How to Tune-Up Your Bullshit Detector: An Incomplete Checklist for Avoiding Bullshit
In the immortal words of Jon Stewart, “Bullshit is everywhere. There is very little that you will encounter in life that has not been, in some way, infused with bullshit.”
As a brand strategy and design agency, we live in the intersection between people and brands. This is perhaps one of the most fertile, organic spaces for bullshit to thrive. The speed of technology has created a sizeable gap between those who know what they’re talking about and those who don’t. Our job, to the best of our abilities, is to eradicate the nonsense, the fluff, the jargon, the overpromising and under-delivering.
The truth is, brands have real meaning in our lives and there is some art in strengthening that connection. The inherent tension here is wanting to create something useful, authentic, and emotionally resonate in a space that is and always will be about profit. Some say that’s impossible. Others say that challenge is the very thing that motivates them to produce better work.
Two Ads, Two Approaches in Authenticity
A micro case study: Last month, I attended Pop-Up Magazine, a “live magazine” event that features storytelling, animation, music, and just like a real magazine, ad-breaks. It’s a tough space for sponsored content; these commercials are sandwiched in-between authentic and beautifully produced journalistic pieces.
The first ad-break was for Google’s new project, BikeAround, which pairs a stationary bike with Google Street View to take dementia patients on a virtual ride down memory lane. Patients input a street address of a place that means something to them — a childhood home, for instance — and then use the pedals and handles to “bike around” their old neighborhoods. By combining mental and physical stimulation, scientists think this can affect memory management in a profound way. When the ad was over, there was huge applause and even a few teary-eyed audience members.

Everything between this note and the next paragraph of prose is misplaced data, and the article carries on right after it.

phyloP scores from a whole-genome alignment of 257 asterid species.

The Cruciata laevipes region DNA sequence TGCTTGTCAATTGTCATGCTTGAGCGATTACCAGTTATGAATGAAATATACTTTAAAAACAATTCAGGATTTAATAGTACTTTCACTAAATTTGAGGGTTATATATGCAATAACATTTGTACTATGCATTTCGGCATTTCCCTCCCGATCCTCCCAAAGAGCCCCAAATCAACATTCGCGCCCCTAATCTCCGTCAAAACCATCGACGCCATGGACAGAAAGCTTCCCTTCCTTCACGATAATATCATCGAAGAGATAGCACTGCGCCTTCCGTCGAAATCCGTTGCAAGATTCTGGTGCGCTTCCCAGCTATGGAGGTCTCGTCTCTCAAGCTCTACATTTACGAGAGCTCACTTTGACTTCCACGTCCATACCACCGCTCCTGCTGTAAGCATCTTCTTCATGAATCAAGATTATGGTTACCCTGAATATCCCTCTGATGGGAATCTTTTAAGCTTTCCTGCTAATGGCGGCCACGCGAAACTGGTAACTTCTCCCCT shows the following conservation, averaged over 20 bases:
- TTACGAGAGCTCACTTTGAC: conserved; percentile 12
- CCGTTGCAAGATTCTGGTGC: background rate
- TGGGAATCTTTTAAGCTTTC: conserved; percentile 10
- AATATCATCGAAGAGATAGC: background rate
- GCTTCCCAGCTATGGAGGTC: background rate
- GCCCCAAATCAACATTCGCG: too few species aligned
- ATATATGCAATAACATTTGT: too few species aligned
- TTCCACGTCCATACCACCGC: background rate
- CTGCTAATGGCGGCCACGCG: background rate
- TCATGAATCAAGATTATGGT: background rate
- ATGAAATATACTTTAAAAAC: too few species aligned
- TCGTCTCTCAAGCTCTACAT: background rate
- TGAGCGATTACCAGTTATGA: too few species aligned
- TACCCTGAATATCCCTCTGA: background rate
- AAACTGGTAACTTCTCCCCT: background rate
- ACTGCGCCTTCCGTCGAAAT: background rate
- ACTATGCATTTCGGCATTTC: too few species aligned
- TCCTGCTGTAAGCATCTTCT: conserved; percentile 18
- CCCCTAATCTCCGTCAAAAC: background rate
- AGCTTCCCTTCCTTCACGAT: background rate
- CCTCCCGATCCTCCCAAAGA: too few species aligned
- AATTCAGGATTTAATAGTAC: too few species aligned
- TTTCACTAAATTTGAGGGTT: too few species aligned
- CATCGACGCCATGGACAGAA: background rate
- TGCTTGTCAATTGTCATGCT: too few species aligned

The second ad-break was for CHANEL, a fast-paced, noir fever dream that beamed messages like, “Seize beauty, all the time, everywhere you go, in a Venetian church, in a boutique of white camellias, in a baroque angel, because it is a vital necessity” straight into our dull, unperfumed brains. When it was over, several people laughed and one person booed.
Is Honesty Just Another Gimmick?
Both Google and CHANEL are trying to sell us something, yet one ad was happily digested and the other spit back. The difference in tone and subject matter here is stark, but it isn’t always as easy to detect. Sure, Google looks like the victor here, but just last week, they were in the news for updating the privacy language for Nest. We all braced for the usual legalese of a terms and conditions manifesto, but were stunned to see a surprisingly transparent document. The text was breathable, there was white space, there was even tasteful, edge-to-edge photography. Do we buy it? Or is this another marketing ploy in the nefarious long-game to pool our data?
The Mirage of Digital Transformation
The first wave of Bay Area entrepreneurship was largely about pitching a vision of digital transformation that was so luminous, so hyperbolic, you couldn’t help but buy in. It’s that classic scene from Silicon Valley, where over a minute-long montage, startup founders pledge to “make the world a better place through Paxos algorithms for consensus protocols,” or to “make the world a better place through canonical data models to communicate between endpoints.” No matter how small your product, it was going to have a colossal impact on all of mankind, forever and ever.